This report presents a number of case studies in managing risks to road transport drivers. The cases feature a variety of initiatives and interventions to protect drivers.

In the road transport sector, as with any other, it is important to pay attention to working conditions in order to ensure a skilled and motivated workforce. Certain characteristics of the sector make it more difficult to practise risk management than in other sectors. But by taking account of how the sector operates in practice, and the characteristics of drivers themselves and the way they work, risks can be successfully managed. Drivers work independently and away from a fixed base. They may be self-employed and often have long experience as drivers. This means that it is not always easy to communicate with them and consult and involve them, and they are not always open to change. Because of this, drivers need to be intimately involved in solutions – solutions need to be developed by drivers for drivers using participatory methods, in order to use their experience and gain their acceptance. It is also crucial to allow sufficient time to discuss, plan, trial and introduce changes. The experience of drivers can also be harnessed by using them as advocates, trainers and mentors.

There should be customer and stakeholder involvement in managing risks. Those involved in making deliveries do not operate in isolation, but are part of a chain. Employers of drivers can find it difficult to ensure the safety of their employees whilst they are working at customer premises. And the competitive nature of the business makes haulage firms reluctant to make demands of their customers, who may wrongly assume that driver safety is not their responsibility. For drivers of public transport vehicles, passengers are also part of the risk and of the solution. Other parties that need to be involved in risk management may include:

  • the enterprises where goods are collected and deliveries are made
  • passengers, schoolchildren
  • road safety groups, transport ministries, police and the judiciary, etc.

Large employers are in a position to set OSH standards for their delivery contractors, which can stimulate these small businesses to adopt such standards when working with their other clients.

OSH solutions, e.g. safer driving measures, may require additional time to carry out. This must be taken into account both in work organisation and work scheduling. On the other hand, the introduction of defensive driving can result in lower fuel consumption and therefore cost savings.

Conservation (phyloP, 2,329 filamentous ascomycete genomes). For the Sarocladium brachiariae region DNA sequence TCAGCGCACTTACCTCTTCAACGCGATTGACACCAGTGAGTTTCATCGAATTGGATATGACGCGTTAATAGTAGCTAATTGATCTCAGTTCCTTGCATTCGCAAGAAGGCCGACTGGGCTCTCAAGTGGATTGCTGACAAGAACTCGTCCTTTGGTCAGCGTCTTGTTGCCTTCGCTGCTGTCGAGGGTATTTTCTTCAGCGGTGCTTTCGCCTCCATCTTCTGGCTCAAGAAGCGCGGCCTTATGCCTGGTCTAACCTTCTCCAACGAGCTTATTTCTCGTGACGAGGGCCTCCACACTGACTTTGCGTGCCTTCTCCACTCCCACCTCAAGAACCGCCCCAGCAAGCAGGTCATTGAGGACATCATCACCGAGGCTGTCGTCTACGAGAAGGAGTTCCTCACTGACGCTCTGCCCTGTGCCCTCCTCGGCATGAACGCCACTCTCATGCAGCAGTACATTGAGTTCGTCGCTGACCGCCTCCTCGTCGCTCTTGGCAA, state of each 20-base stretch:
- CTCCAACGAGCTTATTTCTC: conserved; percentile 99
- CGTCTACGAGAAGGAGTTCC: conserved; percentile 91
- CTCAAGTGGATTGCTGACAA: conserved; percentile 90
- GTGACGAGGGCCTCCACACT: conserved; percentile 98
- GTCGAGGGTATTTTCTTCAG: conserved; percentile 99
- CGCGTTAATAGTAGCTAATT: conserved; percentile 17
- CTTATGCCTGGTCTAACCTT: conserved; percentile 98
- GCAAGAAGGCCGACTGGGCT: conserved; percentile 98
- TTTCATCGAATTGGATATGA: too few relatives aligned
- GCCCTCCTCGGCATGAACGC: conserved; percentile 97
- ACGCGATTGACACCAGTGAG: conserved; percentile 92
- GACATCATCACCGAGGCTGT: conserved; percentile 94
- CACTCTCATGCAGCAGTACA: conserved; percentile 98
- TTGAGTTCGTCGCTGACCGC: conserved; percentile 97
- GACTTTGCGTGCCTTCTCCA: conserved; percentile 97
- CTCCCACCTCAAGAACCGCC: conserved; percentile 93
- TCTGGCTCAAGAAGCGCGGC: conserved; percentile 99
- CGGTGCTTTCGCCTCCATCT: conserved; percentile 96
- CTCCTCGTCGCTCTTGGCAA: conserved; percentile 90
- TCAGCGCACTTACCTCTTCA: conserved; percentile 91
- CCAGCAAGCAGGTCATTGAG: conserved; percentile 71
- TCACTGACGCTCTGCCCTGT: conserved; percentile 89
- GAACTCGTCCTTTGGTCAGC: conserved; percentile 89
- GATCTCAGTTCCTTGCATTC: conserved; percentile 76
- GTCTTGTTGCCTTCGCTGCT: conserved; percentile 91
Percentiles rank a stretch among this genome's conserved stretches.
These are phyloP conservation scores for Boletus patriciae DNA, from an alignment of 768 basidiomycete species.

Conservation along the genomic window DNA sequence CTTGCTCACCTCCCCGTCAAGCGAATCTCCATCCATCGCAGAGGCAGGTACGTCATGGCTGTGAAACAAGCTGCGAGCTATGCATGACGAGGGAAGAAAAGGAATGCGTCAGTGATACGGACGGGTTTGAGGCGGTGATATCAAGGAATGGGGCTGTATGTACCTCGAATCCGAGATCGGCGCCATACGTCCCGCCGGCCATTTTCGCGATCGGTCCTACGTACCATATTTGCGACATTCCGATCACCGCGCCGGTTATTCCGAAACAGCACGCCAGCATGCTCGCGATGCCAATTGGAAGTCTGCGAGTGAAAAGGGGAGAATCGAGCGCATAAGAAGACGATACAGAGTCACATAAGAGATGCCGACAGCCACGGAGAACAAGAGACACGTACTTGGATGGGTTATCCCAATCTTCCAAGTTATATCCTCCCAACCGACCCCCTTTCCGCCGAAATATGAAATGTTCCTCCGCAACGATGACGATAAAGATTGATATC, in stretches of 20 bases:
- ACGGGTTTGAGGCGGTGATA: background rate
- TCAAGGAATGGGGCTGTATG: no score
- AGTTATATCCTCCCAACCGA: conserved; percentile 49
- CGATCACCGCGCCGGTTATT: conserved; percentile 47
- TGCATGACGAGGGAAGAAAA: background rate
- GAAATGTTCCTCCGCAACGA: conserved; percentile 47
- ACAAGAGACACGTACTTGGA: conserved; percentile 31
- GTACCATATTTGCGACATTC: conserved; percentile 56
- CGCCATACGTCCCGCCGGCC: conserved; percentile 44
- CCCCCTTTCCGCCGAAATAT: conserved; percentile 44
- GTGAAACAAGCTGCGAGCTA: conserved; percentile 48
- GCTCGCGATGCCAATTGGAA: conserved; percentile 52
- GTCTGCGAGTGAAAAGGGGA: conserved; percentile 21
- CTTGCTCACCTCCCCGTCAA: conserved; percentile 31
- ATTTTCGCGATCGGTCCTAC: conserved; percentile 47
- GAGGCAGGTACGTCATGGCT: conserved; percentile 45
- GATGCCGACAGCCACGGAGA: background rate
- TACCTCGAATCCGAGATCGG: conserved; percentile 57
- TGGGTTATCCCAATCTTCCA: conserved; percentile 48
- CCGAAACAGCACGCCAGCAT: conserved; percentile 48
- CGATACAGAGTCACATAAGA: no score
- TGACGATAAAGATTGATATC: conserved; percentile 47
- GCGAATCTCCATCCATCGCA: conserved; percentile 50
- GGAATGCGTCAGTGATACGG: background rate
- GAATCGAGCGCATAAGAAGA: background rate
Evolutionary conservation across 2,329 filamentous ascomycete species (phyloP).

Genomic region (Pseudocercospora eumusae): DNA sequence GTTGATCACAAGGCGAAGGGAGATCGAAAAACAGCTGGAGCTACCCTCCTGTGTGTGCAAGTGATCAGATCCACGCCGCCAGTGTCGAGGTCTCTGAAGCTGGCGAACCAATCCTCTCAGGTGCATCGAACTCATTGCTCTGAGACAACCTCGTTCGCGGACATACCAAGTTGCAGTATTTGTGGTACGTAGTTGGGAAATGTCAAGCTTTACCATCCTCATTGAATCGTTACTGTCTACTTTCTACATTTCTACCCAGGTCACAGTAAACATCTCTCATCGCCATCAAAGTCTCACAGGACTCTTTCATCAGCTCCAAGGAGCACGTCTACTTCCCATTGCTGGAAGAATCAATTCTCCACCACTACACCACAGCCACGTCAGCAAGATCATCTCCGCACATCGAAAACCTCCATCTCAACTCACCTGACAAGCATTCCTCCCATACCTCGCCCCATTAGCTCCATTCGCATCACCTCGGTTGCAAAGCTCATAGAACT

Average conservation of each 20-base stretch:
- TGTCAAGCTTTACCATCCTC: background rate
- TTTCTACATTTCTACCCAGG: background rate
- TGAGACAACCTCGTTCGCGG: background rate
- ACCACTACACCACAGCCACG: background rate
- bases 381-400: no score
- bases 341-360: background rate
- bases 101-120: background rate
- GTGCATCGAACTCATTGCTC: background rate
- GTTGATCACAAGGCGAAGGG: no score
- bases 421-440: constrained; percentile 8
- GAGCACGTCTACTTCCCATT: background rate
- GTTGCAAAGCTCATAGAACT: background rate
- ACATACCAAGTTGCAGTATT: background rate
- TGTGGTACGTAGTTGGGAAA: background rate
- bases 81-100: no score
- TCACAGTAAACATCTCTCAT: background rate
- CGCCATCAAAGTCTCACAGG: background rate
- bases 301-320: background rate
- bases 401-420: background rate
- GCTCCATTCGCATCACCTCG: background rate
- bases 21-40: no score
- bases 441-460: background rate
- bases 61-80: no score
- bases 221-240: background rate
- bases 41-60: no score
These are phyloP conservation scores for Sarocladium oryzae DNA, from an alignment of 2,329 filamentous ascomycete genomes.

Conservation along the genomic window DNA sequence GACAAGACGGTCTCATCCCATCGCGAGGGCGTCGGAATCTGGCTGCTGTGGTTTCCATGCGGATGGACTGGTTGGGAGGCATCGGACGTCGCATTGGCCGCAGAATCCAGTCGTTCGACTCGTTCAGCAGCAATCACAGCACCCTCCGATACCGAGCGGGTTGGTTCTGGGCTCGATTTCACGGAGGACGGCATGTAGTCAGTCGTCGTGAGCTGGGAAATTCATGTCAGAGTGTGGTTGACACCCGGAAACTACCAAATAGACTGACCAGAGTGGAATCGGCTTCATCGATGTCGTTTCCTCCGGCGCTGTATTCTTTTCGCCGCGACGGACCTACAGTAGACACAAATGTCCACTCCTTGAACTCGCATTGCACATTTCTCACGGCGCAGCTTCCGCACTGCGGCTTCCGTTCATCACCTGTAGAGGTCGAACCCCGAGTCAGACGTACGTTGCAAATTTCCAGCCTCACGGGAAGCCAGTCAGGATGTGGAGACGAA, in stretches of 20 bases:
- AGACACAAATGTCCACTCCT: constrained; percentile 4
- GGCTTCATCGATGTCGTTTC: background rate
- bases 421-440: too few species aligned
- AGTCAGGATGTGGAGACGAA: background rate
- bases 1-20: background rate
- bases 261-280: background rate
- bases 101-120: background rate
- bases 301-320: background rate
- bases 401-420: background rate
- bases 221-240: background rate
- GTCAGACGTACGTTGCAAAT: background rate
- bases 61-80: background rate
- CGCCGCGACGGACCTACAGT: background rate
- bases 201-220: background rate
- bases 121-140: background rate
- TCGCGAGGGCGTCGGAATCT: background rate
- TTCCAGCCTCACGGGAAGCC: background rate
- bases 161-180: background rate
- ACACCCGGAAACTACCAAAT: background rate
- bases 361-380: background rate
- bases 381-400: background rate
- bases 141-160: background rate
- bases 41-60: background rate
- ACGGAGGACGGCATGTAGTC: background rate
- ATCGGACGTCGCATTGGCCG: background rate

Training, refresher training and ensuring that procedures are properly followed are very important for drivers, but they must be carried out in the framework of an organisational system aimed at preventing risks and with clear management commitment.

Whenever change takes place the OSH implications should be considered. For example, the introduction of information and communication technology in drivers’ cabins can be used to improve drivers’ safety and health as well.

Diversity in the workforce needs to be taken into account – for example, the needs of older and younger workers, women drivers and foreign workers should be considered.

In passenger transport various case studies deal with preventing violence to drivers, including violence from schoolchildren. Such violence can have a number of consequences: stress and injury to staff, physical damage to buses, and increased road accident risk. Involving children in the solution was seen to be important and measures taken in the cases included:

  • Partnership – with schools, crime prevention schemes, police, traffic authorities
  • Involving children, for example:
    • a prevention officer was appointed with outreach responsibilities, e.g. to work
      with schools
    • theatre performance was used with children to identify issues and solutions
    • children agreeing behaviour rules for bus travel and ‘policing’ the buses
    • joint training with drivers and children – to help gain a common understanding.
  • Taking a holistic approach, with schools involved in what happens both inside and
    outside the school gate
  • Intervention officers – assistants who work with ticket inspectors
  • Protective coatings to side windows, driver’s cabs separated from passengers, CCTV, tracking systems, radio links for rapid intervention
  • Post-incident legal support and counselling made available to staff.

The case studies demonstrate that a number of measures can be taken to control risks and improve safety for road transport drivers. These measures can also lead to an improved service for clients and passengers and financial savings for transport companies